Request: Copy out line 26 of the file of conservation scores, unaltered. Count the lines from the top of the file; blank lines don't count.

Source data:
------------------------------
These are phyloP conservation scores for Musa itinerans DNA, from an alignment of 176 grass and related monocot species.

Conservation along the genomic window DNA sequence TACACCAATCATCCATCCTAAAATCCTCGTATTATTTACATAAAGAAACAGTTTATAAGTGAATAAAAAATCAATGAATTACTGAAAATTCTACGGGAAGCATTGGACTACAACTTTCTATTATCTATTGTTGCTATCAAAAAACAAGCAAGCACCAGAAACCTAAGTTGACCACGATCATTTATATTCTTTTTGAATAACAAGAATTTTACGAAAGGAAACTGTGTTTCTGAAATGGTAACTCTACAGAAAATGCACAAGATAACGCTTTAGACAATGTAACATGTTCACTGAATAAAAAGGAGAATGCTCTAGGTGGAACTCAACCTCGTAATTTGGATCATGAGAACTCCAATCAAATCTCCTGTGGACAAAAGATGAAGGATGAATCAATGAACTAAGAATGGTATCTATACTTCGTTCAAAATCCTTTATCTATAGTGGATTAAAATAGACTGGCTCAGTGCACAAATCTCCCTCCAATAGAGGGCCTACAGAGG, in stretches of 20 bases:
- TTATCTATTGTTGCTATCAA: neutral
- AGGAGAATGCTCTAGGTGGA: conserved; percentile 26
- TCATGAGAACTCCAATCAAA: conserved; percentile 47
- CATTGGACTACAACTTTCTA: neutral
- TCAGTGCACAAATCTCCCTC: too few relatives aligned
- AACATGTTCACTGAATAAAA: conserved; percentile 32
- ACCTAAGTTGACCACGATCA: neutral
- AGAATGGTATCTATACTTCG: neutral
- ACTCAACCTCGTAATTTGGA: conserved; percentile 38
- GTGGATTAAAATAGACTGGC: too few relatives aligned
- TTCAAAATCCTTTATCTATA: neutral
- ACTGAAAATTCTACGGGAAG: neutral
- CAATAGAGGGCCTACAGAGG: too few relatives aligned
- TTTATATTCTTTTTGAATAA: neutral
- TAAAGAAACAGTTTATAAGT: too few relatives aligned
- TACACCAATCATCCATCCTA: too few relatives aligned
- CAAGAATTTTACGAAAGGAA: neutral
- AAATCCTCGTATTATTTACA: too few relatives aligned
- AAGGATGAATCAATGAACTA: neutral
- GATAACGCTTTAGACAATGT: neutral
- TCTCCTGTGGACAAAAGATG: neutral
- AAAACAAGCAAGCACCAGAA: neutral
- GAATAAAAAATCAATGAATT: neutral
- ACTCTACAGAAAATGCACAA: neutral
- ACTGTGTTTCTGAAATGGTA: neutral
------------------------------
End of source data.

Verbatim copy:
- ACTCTACAGAAAATGCACAA: neutral